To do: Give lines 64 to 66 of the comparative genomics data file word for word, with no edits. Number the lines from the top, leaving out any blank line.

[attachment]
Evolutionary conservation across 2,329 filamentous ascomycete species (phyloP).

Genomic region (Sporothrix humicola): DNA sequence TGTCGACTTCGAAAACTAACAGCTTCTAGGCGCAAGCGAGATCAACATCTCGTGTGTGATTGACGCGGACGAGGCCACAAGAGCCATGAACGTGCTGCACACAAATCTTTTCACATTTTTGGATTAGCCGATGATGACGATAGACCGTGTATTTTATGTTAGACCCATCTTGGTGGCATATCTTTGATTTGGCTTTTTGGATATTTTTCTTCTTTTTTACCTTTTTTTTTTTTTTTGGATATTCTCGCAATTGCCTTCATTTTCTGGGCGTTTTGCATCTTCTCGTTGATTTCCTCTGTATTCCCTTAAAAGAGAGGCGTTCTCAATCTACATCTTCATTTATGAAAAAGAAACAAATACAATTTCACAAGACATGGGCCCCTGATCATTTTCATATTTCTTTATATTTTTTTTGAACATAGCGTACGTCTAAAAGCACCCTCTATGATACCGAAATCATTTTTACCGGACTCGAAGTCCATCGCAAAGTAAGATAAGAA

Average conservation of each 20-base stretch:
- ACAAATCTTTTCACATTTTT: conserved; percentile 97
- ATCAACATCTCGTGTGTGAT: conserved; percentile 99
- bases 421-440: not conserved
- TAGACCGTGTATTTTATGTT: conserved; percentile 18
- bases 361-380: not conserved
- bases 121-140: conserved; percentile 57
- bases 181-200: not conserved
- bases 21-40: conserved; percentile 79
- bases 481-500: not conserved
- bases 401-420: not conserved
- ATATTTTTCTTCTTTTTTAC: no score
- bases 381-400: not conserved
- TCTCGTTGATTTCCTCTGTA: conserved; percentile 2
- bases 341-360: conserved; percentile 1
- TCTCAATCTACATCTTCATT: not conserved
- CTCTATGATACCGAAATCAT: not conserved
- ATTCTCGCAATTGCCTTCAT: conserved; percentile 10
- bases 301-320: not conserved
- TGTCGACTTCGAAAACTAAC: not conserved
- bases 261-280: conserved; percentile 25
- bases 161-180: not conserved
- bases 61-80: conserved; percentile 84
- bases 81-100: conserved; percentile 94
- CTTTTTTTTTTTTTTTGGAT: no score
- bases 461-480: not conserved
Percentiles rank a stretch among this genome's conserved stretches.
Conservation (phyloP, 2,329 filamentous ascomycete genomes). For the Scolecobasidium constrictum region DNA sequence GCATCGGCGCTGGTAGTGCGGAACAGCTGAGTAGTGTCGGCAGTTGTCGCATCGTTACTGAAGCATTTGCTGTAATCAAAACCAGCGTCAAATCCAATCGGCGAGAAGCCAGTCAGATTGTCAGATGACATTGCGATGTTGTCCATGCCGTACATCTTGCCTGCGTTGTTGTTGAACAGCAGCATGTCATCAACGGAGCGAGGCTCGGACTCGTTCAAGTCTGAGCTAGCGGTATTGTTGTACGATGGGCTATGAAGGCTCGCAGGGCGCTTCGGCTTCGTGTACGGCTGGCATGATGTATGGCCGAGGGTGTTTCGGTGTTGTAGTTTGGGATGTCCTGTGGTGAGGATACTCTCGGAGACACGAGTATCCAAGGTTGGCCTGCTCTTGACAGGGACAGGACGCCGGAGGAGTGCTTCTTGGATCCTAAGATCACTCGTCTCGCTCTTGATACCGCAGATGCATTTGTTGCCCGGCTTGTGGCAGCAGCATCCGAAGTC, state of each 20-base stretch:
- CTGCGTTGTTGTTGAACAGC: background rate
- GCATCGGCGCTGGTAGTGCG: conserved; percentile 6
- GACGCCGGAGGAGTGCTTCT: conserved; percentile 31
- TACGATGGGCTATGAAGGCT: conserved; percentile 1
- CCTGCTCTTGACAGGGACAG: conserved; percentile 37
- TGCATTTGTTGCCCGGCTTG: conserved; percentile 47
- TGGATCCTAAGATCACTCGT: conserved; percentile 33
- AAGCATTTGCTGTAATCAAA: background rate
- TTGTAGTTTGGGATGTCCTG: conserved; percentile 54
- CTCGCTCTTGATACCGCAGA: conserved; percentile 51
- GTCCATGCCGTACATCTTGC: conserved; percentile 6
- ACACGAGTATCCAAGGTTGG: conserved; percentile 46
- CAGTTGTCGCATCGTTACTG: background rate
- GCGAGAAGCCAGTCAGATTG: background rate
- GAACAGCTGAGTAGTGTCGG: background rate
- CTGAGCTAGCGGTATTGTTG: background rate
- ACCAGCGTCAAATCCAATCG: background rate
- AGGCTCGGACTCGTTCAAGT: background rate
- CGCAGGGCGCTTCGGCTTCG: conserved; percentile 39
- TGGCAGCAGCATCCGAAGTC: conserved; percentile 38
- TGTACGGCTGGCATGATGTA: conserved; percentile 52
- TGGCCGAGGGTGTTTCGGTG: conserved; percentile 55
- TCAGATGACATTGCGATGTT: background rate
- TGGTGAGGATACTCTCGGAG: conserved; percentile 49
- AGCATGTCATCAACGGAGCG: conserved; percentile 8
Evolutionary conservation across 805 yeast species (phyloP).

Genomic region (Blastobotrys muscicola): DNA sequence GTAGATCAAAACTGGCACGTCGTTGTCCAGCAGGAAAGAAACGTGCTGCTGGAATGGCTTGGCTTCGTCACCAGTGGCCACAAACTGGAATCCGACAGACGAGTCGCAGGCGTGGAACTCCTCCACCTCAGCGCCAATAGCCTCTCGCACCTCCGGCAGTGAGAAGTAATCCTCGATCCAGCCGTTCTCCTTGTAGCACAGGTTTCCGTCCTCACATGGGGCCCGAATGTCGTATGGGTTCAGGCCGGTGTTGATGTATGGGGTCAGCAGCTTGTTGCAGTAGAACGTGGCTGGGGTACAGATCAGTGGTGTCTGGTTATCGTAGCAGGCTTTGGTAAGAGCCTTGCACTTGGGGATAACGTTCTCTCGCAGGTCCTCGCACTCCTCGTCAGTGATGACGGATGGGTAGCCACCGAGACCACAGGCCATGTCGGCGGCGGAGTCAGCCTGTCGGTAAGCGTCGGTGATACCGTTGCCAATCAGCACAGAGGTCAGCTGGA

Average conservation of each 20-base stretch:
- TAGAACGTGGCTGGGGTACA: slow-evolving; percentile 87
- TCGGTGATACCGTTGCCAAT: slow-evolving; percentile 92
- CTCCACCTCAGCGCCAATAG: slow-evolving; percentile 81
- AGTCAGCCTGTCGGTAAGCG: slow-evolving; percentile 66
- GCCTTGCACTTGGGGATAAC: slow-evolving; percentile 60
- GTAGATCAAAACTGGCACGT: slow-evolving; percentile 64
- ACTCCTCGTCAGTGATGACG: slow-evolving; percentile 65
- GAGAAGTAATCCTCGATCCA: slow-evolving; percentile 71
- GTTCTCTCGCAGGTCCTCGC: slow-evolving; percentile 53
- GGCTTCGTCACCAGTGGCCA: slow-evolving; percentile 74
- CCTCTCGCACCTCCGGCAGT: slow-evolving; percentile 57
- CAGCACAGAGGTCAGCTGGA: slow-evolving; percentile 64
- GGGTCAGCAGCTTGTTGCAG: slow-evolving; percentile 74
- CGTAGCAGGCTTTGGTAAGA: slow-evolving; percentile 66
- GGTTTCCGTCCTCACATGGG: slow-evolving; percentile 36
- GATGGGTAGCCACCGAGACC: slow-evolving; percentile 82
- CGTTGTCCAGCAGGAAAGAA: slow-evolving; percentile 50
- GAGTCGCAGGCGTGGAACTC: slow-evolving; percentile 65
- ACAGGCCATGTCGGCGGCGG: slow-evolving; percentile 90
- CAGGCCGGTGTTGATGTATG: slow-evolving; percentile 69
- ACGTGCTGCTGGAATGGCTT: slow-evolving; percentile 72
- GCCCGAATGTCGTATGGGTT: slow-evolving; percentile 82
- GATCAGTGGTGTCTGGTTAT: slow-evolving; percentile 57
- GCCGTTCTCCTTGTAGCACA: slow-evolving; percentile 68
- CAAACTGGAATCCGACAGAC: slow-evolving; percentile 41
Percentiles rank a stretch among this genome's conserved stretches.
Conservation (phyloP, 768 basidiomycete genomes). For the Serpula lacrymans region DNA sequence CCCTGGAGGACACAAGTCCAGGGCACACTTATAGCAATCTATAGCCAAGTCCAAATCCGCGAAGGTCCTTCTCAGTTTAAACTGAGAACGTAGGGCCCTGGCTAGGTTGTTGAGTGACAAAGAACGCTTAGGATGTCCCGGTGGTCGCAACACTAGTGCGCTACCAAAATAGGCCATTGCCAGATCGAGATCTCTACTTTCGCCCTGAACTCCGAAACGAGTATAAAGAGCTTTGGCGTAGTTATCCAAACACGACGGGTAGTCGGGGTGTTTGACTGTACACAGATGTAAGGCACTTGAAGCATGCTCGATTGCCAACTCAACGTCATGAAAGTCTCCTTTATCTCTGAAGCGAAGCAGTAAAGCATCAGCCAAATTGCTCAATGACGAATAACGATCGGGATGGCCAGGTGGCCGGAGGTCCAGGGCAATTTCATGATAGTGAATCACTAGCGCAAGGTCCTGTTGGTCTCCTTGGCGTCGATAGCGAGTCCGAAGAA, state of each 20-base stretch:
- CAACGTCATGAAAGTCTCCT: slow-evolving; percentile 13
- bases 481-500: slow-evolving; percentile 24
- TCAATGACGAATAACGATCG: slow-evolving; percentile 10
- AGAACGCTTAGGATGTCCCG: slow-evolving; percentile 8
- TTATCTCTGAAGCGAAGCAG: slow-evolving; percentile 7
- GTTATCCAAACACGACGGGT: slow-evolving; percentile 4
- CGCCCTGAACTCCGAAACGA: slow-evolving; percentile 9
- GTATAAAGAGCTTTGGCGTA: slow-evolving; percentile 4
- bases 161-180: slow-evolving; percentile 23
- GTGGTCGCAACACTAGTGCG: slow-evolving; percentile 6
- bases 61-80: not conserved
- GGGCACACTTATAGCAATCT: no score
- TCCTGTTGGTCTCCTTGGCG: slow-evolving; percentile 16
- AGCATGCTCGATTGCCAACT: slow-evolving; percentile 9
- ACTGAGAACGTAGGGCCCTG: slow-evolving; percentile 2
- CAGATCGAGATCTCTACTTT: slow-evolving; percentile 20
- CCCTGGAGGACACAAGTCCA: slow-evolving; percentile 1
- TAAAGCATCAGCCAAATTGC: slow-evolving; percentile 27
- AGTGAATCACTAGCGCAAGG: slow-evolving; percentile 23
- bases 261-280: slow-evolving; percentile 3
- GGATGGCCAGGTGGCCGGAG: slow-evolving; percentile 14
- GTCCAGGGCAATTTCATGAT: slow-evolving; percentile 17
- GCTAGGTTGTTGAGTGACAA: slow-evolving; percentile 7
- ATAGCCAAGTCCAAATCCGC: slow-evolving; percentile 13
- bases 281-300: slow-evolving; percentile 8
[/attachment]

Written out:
- GTAGATCAAAACTGGCACGT: slow-evolving; percentile 64
- ACTCCTCGTCAGTGATGACG: slow-evolving; percentile 65
- GAGAAGTAATCCTCGATCCA: slow-evolving; percentile 71